Here is what Bush said at the Republican convention: "For seven and half years, I have helped the president conduct the most difficult job on earth. Ronald Reagan asked for, and received, my candor. He never asked for, but did receive, my loyalty...But now you must see me for what I am: the Republican candidate for president of the United States."
As Noonan explains, that Bush was trying to reintroduce himself to the American people since for the past seven and a half years he was quietly doing his job that Ronald Reagan wanted him to do. But now that he was the standard bearer for the Republican party, he finally got an opportunity to give his thoughts on how he planned to lead the country.
Even the second most powerful person in the world was hired not to think but to do. And he did it so well that he was being rewarded to be the President of the United States.
A good modern day example of not letting people know what you are thinking is Angela Merkel, Chancellor of Germany and the most powerful woman in the world. She did not get to the top by wowing people with her thoughts and vision combined with her public speaking skills. In a lengthy article in New Yorker titled, "The Quiet German," her rise to the top is a result of her staying close to the proverbial "fifty yard line." throughout her career. One of her adviser once told a US Ambassador to Germany that “The Chancellor’s long-term view is about two weeks." This approach has helped her become the most successful German leader since World War II as she won her third consecutive term in 2013.
But she has always played it right up the middle. When asked in 2005 why she was not active in opposing the communist regime in East Germany, she said, “I decided that if the system became too terrible, I would have to try to escape. But if it wasn’t too bad then I wouldn’t lead my life in opposition to the system, because I was scared of the damage that would do to me.” She was very careful not to attract any attention and be underestimated. She has effectively used the survive and advance tactic to success.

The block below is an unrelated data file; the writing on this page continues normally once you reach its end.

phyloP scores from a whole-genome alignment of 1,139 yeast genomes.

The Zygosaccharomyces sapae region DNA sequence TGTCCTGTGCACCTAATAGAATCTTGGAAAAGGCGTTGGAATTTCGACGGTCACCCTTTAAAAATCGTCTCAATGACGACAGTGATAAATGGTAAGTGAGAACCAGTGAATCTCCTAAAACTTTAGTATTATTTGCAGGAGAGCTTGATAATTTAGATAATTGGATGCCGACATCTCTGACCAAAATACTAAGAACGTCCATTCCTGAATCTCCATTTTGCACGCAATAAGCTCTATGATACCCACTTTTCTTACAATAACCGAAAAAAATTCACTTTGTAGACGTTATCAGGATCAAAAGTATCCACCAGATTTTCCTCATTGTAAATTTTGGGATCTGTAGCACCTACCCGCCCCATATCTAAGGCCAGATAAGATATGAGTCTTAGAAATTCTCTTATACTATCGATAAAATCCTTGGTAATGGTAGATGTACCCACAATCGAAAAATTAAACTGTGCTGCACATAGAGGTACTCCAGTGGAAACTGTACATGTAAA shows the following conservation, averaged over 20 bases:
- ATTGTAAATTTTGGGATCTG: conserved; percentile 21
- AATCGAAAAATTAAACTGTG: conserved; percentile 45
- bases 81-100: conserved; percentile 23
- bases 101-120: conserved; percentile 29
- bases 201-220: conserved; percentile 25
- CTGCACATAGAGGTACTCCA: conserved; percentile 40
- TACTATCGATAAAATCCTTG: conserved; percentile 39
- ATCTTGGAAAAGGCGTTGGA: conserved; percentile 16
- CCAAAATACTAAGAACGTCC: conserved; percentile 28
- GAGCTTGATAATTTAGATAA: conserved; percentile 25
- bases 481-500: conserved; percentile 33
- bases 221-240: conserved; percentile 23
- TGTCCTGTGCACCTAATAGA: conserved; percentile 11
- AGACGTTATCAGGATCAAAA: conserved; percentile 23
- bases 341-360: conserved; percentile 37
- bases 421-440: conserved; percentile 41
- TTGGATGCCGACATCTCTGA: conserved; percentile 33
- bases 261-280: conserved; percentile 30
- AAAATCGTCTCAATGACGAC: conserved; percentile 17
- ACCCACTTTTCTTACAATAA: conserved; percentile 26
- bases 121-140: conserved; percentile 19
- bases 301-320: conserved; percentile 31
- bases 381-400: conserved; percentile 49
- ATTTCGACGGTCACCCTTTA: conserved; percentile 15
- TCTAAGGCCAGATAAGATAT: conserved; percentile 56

Rainer Eppelman, a clergyman who knew Merkel well, had the following thing to say about her:
“The whisperer might find it easier to learn in this new life, to wait and see, and not just burst out at once—to think things over before speaking. The whisperer thinks, How can I say this without damaging myself? The whisperer is somebody who might be compared to a chess player. And I have the impression that she thinks things over more carefully and is always a few moves ahead of her competitor.”
Later she ousted the former Chancellor Helmut Kohl, and when he was asked by a reporter of what she wanted? He said, "Power." Kohl regretted not seeing this early. But when you don't offer a target and stay close to the middle, you pose no visible threat to others; you are a “stealth assassin.” You can use a similar technique when you are being interviewed for a job. You don’t want to pose any threat to anyone. You want to get the job offer, get to work work and then slowly get ahead.
We can all learn from the way Merkel approaches problem and comes up with a solution. She approaches problems is by “drawing comparisons, running scenarios, weighing risks, anticipating reactions, and then, even after making a decision, letting it sit for a while before acting.” We can all take this approach when looking for a job
My Own Experience
But you don’t need to be a vice president of the United States to realize that it is the president who does the thinking, I ran into this situation when I was hired by a startup to help the CEO with sales. My problem was that I was too successful as I was able to bring in two large deals in less than three months. Based on my success I thought that the CEO would be sold on the sales methodology that I had used for success instead of wasting time chasing opportunities that were not resulting in any business, though we had good relationship with those prospects. We were doing proof of concepts and pilots but they did not result in sales.